How to Get a SCUBA Certification

Pennyroayl Scuba Center

So many of the UNESCO World Heritage Sites are marine reserves. That means…I must have a SCUBA certification if I want to photograph them.

Late this summer I made that happen. Actually, I already had my open water certification circa 1996. As an undergrad at MTSU, I took SCUBA as one of my sports electives & I got YMCA certified then. I did my open water checkout dives but never went diving again. Reason being, shortly after I became certified, I got pregnant with Zoe and never found the time, money or SCUBA buddy to go diving with. Needless to say, my skills had gotten a little rusty (uhhum…non-existent) and I needed to get trained again. Luckily, getting certified was simple and affordable.  Here’s what I did to get my open water PADI SCUBA certification.

Find a dive center near you

I started with online searching for dive centers near me. I found several places that offer certification around Nashville and I visited websites, looked at class schedules, read online reviews, if available, and sent inquiry emails. Ultimately I went with Music City SCUBA. They were very responsive via email, we spoke on the phone and they were equally helpful, very professional, had dates that would work in my schedule and had an online/study at home component to prepare for the written test.

Next step is simple: Register and pay the man

The class I registered for included access to online study material, videos, the fees associated with the pool skills component and the open water dive component, and the equipment rentals I needed to get certified.

Study, study, study

After I was fully registered and paid up, they sent me the medical release form, the other paperwork I needed to complete, and the class materials.  I’m not going to lie, there is a lot to go over. I recommend giving yourself more than a week to study this material. I signed up only a week in advance & that pretty much meant that every day after work I had to spend several hours reading and watching videos; learning all about the world of SCUBA. My immediate goal was to make sure I could pass the written test. My long term goal was actually to make sure I know the material inside and out. I’m no fan of dying 30 feet underwater because I skimmed a chapter, knowing I only needed a 75 to pass. Thus, I studied in earnest.

Pass the written dive test

Saturday morning I went to the Music City SCUBA dive shop and, along with 5 other students, met Sean, the dive instructor and Lori, the dive master. We took several practice tests and Sean went over the answers with us. We reviewed the throughly confusing dive tables and became convinced that owning a dive watch is the way to go. Taking the official written test came next. 50 multiple choice questions. Of course, some of the questions were worded kind of tricky – you know, like every test. After everyone was done, we swapped papers, just like in elementary, and graded each others papers. I passed my test with an 84. Woo-hoo! Hard part is over with.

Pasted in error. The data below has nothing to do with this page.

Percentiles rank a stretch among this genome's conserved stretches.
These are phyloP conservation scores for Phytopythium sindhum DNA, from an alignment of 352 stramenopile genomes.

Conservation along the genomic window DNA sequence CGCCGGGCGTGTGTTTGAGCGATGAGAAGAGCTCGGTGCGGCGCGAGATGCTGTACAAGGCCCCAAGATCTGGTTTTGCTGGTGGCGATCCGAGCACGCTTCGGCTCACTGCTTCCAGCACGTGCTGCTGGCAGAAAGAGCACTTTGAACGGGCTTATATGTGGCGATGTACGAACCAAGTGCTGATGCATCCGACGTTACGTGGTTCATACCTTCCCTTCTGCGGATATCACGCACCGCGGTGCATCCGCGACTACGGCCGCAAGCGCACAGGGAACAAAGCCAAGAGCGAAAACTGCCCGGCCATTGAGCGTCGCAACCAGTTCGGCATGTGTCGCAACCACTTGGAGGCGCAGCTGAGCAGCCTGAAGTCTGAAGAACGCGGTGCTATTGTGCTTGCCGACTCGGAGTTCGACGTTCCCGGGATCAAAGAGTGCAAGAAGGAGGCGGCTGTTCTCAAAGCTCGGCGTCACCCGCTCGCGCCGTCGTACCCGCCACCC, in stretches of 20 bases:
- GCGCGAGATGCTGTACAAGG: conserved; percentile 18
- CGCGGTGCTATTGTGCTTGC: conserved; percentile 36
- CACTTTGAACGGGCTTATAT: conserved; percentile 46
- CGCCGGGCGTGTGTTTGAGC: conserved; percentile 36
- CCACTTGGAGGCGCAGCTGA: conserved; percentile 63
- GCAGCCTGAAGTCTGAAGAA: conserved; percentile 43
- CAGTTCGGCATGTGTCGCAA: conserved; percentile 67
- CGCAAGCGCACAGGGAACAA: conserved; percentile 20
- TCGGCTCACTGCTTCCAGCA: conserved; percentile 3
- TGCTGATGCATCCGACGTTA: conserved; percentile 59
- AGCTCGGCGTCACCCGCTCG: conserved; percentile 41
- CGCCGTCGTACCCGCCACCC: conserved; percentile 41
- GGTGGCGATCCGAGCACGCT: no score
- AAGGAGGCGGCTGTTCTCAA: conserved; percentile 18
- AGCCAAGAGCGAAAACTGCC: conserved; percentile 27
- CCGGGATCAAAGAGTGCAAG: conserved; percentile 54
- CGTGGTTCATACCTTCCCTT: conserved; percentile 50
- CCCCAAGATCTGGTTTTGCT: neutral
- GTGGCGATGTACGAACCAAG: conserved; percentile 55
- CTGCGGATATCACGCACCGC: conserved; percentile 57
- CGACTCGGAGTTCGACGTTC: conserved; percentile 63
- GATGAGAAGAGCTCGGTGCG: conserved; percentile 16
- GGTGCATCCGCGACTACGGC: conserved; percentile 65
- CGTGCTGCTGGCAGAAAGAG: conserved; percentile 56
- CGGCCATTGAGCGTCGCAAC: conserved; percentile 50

SCUBA tanks
SCUBA Certification Checkout Dive

Pass the contained water skills test

After lunch we reconvened at a pool in a nearby sportsplex to go over the practical skills. For the next four hours we did a lot of stuff. We had to do a swim test, which included treading water (or just floating if you could pass it that way) and swimming for several meters.  We learned how to assemble our equipment, how to stretch our legs out in case we get a muscle cramp from all that kicking, how to put our mask back on underwater in case it got knocked off, how to communicate with our dive buddies that we are out of air and need help, and the proper technique to grab our regulator in case it got knocked out of our mouth, just to name a few. It’s amazing how many specific techniques you need to know in order to be a safe diver.

Pass the open water skills test

The following Saturday and Sunday we met early at Pennyroyal SCUBA Center, a 22-acre freshwater quarry, just over the Kentucky line. The open water portion of getting certified entails completing four dives, over two separate days. During those dives we tested the same skills learned in the pool, except in much deeper and open water. After we demonstrated the skills, we dove around the quarry, getting more comfortable underwater. We swam around to varying depths, which gave us practice getting our buoyancy (one of the hardest skills for a beginner to master), and we had fun finding the different underwater attractions put in the quarry for divers – the motorcycle, the yacht, a basketball court complete with bowling balls in case you fancied practicing hoops while you’re down there, a lion statue, and a t-rex.

Check, check, and checked out.

I passed all of my tests: written, contained water and open water . Now I’m a certified PADI SCUBA diver, the first step needed in being able to photograph all of the marine UNESCO World Heritage Sites. I definitely have a lot to learn before I am a master diver (getting an advanced certification is next on my list) or an expert in underwater photography. In the meantime though, this isn’t a skill I want to let sit dormant. I had a blast getting checked out as a diver & I can’t wait to start photographing the underwater world.

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